I love writing about theology and I especially love writing about theology and sexuality. And I haven’t done it in a while.
This past weekend I saw Take This Waltz (PS spoiler alerts for anyone who has intentions to see this movie and hasn’t). It’s a rom…com? Rom…dram? Not sure…it is a rom-com-dram about a woman (Michelle Williams) who is happily married to Seth Rogen, but falls for her next door neighbor. I won’t comment too much on the quality of the actual filmmaking (Except for the fact that the color scheme was too heavy handed. I mean seriously? She was always wearing red.) but rather I want to connect this film to Theology of the Body. Because any time a film has sex in it (so basically every movie) I want to run it through my little “theology machine” and speculate about it.
This film is all about temptation. Although her relationship is pretty weird with Seth Rogen’s character, we get that they care for each other. But she’s a little stale and restless. And perhaps a new man (the neighbor she has an affair with) is just the person to spice it up with. As the end proves, “everything becomes old, even new things”.
The movement most pervasive today in American culture is that boundaries in sexuality are bad. Probably because of history, any sign of “controlling”, or worse, “stifling” our sexuality is associated with regress. The media coos “It’s the 21st century! We have pills and shots and devices specifically so you don’t have to have boundaries!”
Yes, sex is natural. Wanting it is natural. But should we always give way to something just because we want it and it feels natural? In the case of this film, Michelle Williams gave into it, and not only did it hurt a lot of other people, she also hurt herself.
I often hesitate to use the theory that “natural is good”. Even though I am a huge proponent of FAM and NFP because they are “natural”, I know that natural doesn’t always mean right. Quite frankly, I don’t think monogamy is “natural”. But I think there’s a lot of benefits to it – and a reason to fight against nature for it. For one, children benefit from monogamy. Monogamy isn’t about pleasure, it’s about family and commitment. Michelle Williams wasn’t able to say no, perhaps, because she hadn’t ever said no before. Sexual temptation and setting boundaries is sort of like a muscle. And if you haven’t used that muscle before, it’s pretty hard to start.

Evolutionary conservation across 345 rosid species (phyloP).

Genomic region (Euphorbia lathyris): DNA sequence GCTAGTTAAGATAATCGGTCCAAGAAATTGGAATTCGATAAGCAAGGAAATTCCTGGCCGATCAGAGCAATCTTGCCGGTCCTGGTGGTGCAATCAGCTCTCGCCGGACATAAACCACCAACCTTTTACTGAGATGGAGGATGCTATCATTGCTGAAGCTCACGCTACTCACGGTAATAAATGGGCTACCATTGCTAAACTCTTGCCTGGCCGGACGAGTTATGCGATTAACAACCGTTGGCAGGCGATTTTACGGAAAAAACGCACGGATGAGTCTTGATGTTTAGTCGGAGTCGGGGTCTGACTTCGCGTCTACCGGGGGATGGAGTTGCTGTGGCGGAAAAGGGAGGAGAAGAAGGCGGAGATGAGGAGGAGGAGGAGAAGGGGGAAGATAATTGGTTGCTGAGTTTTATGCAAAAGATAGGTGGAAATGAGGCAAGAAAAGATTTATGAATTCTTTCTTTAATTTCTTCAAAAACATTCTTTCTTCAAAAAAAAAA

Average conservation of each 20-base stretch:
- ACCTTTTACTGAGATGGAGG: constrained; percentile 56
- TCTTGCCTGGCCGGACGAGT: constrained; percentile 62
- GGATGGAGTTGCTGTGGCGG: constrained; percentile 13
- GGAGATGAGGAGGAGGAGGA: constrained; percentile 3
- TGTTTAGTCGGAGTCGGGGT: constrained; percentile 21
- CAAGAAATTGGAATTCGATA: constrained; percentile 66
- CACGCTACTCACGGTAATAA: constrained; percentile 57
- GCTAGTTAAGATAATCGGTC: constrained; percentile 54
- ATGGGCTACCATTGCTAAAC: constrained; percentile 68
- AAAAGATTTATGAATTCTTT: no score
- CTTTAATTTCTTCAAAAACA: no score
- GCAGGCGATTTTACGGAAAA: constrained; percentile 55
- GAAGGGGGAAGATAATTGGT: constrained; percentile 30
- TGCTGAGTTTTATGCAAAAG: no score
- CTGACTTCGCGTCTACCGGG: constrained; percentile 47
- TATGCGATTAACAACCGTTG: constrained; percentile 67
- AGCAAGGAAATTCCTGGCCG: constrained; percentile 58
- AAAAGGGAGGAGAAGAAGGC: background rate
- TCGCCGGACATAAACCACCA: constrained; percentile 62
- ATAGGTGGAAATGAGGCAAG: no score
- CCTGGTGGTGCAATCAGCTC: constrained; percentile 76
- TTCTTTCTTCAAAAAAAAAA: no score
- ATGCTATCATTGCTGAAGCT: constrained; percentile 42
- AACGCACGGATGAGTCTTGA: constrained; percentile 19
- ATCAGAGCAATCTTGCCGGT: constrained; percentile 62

The general consensus amongst my friends and peers is that owning our sexuality makes us more whole. I usually feel flustered with this term because, what the heck does that even mean? I assume, its intention is to eradicate shame within sexuality. But can’t that be done while also upholding boundaries within our intimate lives? Does “sexual empowerment” mean always being available for sex? I am the biggest believer that sexuality shouldn’t be shamed, but we might want to try destigmatizing shame with fertility and pregnancy, first. Because believe it or not, they are related.
I’m scared to say this but here goes….rip it off, quick like a band aid….
Setting boundaries within our intimate lives isn’t just a virtue, it’s an essential part of “owning our sexuality”. Because sometimes you have to say no.
There are times in life where even husband and wife must say no. Illness, temptation from others, family planning reasons (at least for the 3% of people of use NFP and abstain during fertile times) and incompatible schedules. Relationships can not rely solely on intimacy for strength. Don’t misread me, it’s important. But it’s only part of the puzzle.
Quite frankly, I think we need to reevaluate the definition of “owning our sexuality”. Because in of itself, it’s a good thing. I just think a lot of women aren’t sure how to go about it. As portrayed in the film, lust is fleeting. It isn’t anything to grasp or root yourself in, because “new things get old”. But when you “flex” that muscle of setting boundaries, it gets a little stronger each time.
I think people are always surprised that I can talk so fluidly about sexuality, fertility and theology. Catholics aren’t supposed to talk about that stuff, right? I was having coffee with a friend a few weeks ago. She told me, “The church needs people like you – everyone is so hush hush about it, that no one wants to bring it up when they have questions.” The church often enforces rules and leaves people without satisfying answers as to why they teach that in the first place. The church’s teaching on sexuality, I promise, isn’t just about suppressing and stifling our natural tendencies. There is a greater picture and a greater good. Something so much bigger than personal satisfaction.
So yes, I do think it’s important in an ever-increasing secular world, that someone is able to challenge modern mantras. That’s why I think “owning our sexuality” and “setting boundaries” aren’t mutually exclusive events, but in close cooperation. And for the record, sexuality is not shameful. But then again, neither is fertility.